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Thread: Havasupai - A Magical Mystical Hike

  1. #1

    Havasupai - A Magical Mystical Hike

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Size:  82.6 KBFor many centuries Native Americans had preserved the land in Americas, considering them to be sacred. One such place that is still pristine is Havasupai Indian Reservation which is tucked in a corner of Grand Canyon National Park. Once majority of the reservation was part of the National Park, with the Havasupai people restricted to a small valley in Havasu canyon. Most of the tribe now lives in Supai village, a place so remote that postal mail is still delivered by ponies. And this village is a gateway to a series of beautiful waterfalls along Havasu creek.

    Havasu creek is a desert oasis with its blue-green waters originating from Havasu springs. The creek cascades down to meet Colorado River over numerous waterfalls, one even higher than Niagara Falls. My brother and I decided to venture into this remote corner to see all the waterfalls of Havasu creek during our hike. But first we had to get our permits because the natives allow only a limited number of tourists in order to reduce the impact on their lands.

    Having procured two permits we made our travel plans for our hike in September. Since one-day hike is not permitted we also booked a room at the village lodge for that night. We flew into Las Vegas on Saturday and drove directly to the Reservation, making a pit-stop at Kingman to get food and water for the hike. After a 5-hour drive we reached Hualapai hilltop which is the trailhead for the hike to Supai village and beyond. The sun was setting as we parked our car and after having a quick bite we settled in for the night. We slept restlessly in the car as mosquitos had made their way inside. We had left the windows open to catch some breeze, as it was hot outside, which was probably not such a good idea.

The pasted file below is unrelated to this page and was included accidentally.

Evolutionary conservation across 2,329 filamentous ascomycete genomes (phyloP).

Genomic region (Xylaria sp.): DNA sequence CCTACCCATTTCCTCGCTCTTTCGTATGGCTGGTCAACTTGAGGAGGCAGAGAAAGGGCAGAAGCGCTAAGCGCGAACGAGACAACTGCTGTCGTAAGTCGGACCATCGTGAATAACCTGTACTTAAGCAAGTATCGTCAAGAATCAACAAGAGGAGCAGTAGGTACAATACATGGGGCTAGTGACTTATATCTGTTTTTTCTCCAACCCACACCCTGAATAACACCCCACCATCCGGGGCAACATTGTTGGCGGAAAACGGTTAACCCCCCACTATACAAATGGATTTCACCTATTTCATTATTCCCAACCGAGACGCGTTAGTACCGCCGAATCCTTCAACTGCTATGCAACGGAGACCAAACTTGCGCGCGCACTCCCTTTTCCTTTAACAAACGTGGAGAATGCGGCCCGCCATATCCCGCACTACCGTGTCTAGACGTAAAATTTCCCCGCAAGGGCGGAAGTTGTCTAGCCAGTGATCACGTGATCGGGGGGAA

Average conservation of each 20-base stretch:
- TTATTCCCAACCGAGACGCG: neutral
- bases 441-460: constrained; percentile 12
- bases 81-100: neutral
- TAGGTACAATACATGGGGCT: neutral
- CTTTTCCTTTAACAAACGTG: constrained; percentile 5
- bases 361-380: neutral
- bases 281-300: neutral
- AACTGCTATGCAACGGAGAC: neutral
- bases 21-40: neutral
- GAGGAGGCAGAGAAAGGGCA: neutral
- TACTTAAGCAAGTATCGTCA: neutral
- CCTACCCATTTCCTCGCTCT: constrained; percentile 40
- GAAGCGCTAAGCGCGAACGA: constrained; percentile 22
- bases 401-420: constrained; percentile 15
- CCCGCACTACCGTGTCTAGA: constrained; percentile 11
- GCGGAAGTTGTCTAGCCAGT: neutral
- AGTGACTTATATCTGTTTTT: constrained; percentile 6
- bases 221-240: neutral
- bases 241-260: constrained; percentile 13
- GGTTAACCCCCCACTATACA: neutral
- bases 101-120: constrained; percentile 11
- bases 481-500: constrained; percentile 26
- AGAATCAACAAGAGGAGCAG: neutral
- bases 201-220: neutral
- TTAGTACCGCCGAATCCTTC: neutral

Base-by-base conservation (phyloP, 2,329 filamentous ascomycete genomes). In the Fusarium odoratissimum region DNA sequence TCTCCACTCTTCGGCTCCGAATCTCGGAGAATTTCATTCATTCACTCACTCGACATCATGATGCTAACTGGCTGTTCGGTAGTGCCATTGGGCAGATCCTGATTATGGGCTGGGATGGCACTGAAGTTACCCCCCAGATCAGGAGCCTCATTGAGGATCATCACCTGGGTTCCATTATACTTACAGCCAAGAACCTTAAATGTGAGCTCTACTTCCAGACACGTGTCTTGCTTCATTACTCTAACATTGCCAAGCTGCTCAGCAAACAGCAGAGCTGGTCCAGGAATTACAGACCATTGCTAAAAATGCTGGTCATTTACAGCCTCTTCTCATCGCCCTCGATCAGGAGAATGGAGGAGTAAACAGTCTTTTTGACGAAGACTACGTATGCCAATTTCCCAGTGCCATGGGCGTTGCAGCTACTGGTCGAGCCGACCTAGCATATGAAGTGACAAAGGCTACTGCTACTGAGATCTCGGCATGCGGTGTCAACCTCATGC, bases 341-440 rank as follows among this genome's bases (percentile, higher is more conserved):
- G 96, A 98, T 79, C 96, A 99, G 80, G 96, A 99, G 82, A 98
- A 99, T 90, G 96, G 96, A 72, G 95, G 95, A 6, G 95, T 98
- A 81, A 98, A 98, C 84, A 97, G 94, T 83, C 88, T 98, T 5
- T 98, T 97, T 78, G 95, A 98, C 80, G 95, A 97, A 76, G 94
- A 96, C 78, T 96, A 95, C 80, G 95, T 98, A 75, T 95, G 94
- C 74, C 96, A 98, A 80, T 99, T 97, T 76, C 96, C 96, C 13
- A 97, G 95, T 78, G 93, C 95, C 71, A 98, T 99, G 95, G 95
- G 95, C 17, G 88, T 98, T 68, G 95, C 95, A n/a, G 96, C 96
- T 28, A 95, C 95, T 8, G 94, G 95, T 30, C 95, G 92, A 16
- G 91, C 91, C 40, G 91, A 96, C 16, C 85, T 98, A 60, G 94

After an uncomfortable night in the car we started our hike at 5 AM. We were probably the first ones on the trail. It is not advisable to hike down in the dark but we had our headlamps on. As we navigated our way over some steep switchbacks, more than 1000 feet down, we dreaded the thought of climbing these switchbacks on the way back up. We almost stumbled over a Native American who had decided to sleep on the trail probably because he got tired and couldn’t make his way up to the top. Putting all negative thoughts aside we marched forward.

    As the first rays of the sun appeared in the morning sky we started encountering hikers from the opposite direction emerging from the valley. They had started early from the village to beat the heat when climbing up the switchbacks. The trail to the village is about 8 miles long and we learnt that we had not even covered half the distance. So we picked up our pace, without stopping at every turn to admire the canyon.

    At around 8:00 AM we came across the first sounds of water and saw Havasu creek flowing by. The water was tinted blue and crystal clear. The waters of Havasu creek owe their unique color to high concentrations of lime. This lime gets deposited by the creek as Travertine which creates cascades and pools along the way. We crossed a bridge over the creek and soon entered the village.